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Fair vs. Favor

"Dad! He's not being fair!" 

"Mom! Why do I have to? It's not fair!"

With four kids living in our house, we have the "fair fight" daily! Usually multiple times a day. If you are like me, I get exhausted hearing the same complaints multiple times. My patience wears thin, and eventually, I end up snapping back with, "Life isn't fair! Get over it!" And if your kids are anything like mine, you know that reaction is not helpful! In fact, it probably does more harm than good. But it doesn't change the reality of the statement. Life isn't fair. And if it was fair, I am not convinced we would be any happier. We wouldn't be more successful. We wouldn't have more perfect lives. 

The world's problems can't actually be solved with fairness. At first glance, it seems like some form of equality would create meaningful change. And in some situations, that is undoubtedly true. There are genuine injustices that exist in our world that should be righted. But just like our kids complain about life being unfair, we adults often do the same. We look at a situation and get frustrated when it isn't fair. We get upset when we get passed up for that promotion we know we deserved. We lose it when someone cuts in front of us in traffic or the line at the grocery store. Or maybe what really gets you going is when you see an unfair situation affect your kids. You've seen the parent on the sidelines yelling at the coach or the referee. Don't get me started on the comments made toward referees during sporting events! 

Please do not hear what I am not saying. I am not against fairness. But I think we have to be careful when we talk about what is fair and what is unfair. I don't think we actually count the cost of what "fair" actually requires. And at the end of the day, I am not convinced we actually want fair. I think we are after something else entirely. 

In most circumstances, we are unwilling to carry fairness beyond our own personal pain. If it hurts us, we don't want it. There are the few who are willing to sacrifice something they want to benefit those around them. But for the most part, we want things to be fair without it costing us something personally. The only way we are willing to give up something of our own is if everyone does it too. After all, it wouldn't be fair unless everyone had to do it.  Not only that, do we complain about an unfair situation, when the unfairness adds to our own lives? Typically we don't even notice when we are the benefactor of an unfair circumstance. And if it is pointed out to us, we excuse it away or we revert back to our lovely parental habits and say, "Life isn't fair."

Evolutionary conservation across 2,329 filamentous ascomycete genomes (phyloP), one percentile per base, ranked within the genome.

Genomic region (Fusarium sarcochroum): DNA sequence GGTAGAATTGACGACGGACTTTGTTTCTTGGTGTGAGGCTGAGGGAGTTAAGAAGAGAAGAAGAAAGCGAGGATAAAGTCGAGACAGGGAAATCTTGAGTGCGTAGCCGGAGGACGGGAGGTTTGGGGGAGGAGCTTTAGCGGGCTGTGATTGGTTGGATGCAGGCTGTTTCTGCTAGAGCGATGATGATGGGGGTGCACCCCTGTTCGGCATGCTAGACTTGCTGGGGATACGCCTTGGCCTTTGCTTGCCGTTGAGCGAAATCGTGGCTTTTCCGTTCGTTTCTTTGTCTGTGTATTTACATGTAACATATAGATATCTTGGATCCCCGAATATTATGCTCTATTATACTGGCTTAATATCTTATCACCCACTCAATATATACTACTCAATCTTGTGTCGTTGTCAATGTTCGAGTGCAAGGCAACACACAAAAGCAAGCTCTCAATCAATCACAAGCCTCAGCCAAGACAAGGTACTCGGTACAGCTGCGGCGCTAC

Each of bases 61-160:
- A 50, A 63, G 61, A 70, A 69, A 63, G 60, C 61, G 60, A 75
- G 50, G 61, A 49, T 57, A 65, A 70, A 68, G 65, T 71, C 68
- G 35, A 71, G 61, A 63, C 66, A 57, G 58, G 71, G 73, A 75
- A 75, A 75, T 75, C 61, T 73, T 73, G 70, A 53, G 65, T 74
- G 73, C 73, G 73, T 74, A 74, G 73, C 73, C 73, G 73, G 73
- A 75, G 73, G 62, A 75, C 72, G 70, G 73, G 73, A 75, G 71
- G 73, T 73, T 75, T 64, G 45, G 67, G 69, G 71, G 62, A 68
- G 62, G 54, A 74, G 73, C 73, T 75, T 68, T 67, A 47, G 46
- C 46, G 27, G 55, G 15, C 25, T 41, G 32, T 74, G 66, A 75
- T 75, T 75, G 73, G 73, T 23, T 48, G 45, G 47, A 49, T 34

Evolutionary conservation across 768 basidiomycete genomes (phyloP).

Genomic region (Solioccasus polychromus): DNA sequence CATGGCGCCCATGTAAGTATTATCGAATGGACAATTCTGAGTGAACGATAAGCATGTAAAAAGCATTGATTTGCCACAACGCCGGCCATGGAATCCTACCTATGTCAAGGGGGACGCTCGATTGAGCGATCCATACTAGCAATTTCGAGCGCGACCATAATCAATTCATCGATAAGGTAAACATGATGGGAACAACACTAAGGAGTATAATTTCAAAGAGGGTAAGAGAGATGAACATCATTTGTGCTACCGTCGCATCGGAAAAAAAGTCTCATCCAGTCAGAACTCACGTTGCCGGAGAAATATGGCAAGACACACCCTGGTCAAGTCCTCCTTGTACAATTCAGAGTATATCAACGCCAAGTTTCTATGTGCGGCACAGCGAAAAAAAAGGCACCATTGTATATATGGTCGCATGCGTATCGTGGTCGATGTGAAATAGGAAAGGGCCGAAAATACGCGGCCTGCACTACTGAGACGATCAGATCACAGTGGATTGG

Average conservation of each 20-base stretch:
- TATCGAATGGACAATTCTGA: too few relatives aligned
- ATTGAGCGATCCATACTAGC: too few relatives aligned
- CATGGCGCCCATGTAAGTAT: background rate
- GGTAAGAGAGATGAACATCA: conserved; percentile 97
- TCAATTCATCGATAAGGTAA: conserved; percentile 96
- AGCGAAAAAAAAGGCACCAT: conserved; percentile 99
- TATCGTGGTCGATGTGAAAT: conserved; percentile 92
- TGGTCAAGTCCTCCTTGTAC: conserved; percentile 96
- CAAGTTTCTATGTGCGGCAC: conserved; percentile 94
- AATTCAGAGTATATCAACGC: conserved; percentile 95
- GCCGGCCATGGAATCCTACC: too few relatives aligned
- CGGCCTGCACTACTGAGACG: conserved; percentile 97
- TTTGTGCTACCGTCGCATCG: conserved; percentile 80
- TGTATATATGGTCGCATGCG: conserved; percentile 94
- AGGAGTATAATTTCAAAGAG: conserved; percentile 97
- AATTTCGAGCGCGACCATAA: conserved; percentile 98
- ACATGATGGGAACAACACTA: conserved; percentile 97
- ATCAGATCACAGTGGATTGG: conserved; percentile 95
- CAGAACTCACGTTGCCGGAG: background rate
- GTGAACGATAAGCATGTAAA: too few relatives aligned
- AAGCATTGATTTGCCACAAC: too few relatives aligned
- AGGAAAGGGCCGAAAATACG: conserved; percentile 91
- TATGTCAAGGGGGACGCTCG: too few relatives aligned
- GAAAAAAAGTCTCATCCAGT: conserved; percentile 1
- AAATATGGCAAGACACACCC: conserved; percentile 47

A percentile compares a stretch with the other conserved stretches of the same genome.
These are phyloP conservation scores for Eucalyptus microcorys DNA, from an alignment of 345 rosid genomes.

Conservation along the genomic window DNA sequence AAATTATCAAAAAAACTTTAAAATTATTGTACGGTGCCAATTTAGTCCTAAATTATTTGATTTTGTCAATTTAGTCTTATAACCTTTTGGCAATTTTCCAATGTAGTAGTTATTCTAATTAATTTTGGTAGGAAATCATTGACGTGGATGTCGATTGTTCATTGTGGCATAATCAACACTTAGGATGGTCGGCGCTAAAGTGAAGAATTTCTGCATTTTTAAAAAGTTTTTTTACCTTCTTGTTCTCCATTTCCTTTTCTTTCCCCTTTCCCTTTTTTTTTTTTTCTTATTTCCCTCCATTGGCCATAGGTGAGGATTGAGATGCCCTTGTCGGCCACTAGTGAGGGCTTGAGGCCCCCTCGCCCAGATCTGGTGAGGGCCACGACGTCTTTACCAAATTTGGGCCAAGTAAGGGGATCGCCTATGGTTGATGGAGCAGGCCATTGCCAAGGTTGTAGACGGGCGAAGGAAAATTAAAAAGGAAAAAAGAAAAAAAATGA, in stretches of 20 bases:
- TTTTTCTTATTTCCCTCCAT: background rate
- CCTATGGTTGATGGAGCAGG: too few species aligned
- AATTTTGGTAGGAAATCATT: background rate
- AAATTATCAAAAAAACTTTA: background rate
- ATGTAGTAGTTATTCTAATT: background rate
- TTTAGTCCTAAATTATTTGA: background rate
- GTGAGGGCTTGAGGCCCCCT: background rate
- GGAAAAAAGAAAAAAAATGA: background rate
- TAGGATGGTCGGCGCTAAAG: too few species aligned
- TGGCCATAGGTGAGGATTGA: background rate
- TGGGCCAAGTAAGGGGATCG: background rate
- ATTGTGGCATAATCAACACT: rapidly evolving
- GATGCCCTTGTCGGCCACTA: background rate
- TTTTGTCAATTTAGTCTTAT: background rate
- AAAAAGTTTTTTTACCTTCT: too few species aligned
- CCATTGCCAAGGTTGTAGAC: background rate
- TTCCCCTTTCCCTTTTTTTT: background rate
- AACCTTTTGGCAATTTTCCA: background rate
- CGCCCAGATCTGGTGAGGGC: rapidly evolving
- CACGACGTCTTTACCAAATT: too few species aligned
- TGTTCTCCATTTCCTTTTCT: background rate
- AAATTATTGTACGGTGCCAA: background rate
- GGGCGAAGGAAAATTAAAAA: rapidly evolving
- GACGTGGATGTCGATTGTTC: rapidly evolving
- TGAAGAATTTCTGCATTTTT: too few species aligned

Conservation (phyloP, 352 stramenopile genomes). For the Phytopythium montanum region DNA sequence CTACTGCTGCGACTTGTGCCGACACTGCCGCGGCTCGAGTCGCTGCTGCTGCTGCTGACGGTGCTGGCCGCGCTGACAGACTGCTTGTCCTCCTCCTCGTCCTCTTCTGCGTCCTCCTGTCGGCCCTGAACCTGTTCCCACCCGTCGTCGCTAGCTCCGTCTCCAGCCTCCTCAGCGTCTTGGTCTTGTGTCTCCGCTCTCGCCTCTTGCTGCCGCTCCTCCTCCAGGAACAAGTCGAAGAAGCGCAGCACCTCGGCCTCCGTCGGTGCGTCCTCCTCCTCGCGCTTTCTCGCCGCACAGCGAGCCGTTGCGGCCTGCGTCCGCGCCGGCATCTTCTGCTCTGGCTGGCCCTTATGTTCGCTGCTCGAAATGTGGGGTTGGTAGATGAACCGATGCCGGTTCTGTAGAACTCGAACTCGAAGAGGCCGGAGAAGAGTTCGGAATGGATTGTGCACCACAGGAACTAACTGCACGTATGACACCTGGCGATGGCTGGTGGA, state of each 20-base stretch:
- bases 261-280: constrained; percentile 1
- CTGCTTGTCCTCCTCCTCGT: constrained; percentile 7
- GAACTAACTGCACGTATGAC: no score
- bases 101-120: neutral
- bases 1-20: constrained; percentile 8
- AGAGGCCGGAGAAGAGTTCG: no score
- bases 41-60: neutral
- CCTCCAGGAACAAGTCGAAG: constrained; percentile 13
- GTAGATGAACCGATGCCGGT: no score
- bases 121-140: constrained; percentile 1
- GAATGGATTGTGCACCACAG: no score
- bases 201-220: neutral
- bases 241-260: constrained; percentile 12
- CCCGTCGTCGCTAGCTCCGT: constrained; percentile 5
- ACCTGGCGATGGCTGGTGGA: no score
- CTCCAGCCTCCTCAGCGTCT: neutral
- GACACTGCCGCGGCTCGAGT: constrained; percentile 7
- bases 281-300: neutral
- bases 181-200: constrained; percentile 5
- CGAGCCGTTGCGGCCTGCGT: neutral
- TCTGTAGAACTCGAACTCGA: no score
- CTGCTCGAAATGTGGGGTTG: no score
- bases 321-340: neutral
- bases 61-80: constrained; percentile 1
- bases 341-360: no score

I would argue that what we truly desire isn't fairness, it's favor. And those who strive to make things fair are unwilling to allow that fairness to leave us in a mediocre state of being. We want the best "fair" we can find! Again I would argue that we are advocating for favor, not fairness. 

Still not convinced? Let me ask you a couple of questions to keep you thinking. What if being fair required us to all go hungry? What if being fair required us to live in a world less sanitary? What if being fair meant we wouldn't have access to a doctor or medicine? I could go on. I don't think many of us would want our effort to make things fair to diminish the quality of life. In order to make things fair, it may cost many of us more than we are willing to give up. It may actually diminish the overall quality of life across the globe.

"But in our world now, we wouldn't have to settle for those things! We have so many resources, so much money, so much technology, the whole world could be better, and still be fair!"

Again, we are looking for favor, not fair. If fair is the goal, then the answers to the questions above would all be "so be it." But it isn't. Because we all desire for all people to receive favor. 

You know where we got this desire for favor? We have this desire because God created us to be like Him, and He desires to give us favor! He wants us to live the best life, yes here on Earth, but also with Him in eternity! 

You see, our brokenness separated us from His perfection. The injustice in our world, which the bible calls sin, is more deplorable and disgusting to God than it is to us.  He can not ignore the injustice of sin. If He chose to ignore it, He wouldn't be a good God. Just like a "good person" shouldn't ignore injustice, a good God shouldn't either. But God so loves you and me, who have a tendency to sin, He decided not to hold us accountable to what is fair. Because a fair God would punish injustice without hesitating. Instead of being fair and just, God chooses to be merciful and just. God extends the opportunity to walk in His favor rather than in His judgment. 

We don't want fair. We want favor. And God has extended ultimate favor through His incredible mercy and His incredible grace...if we choose to surrender to it.


"...because judgment without mercy will be shown to anyone who has not been merciful. Mercy triumphs over judgment."
         -James 2:13 NIV-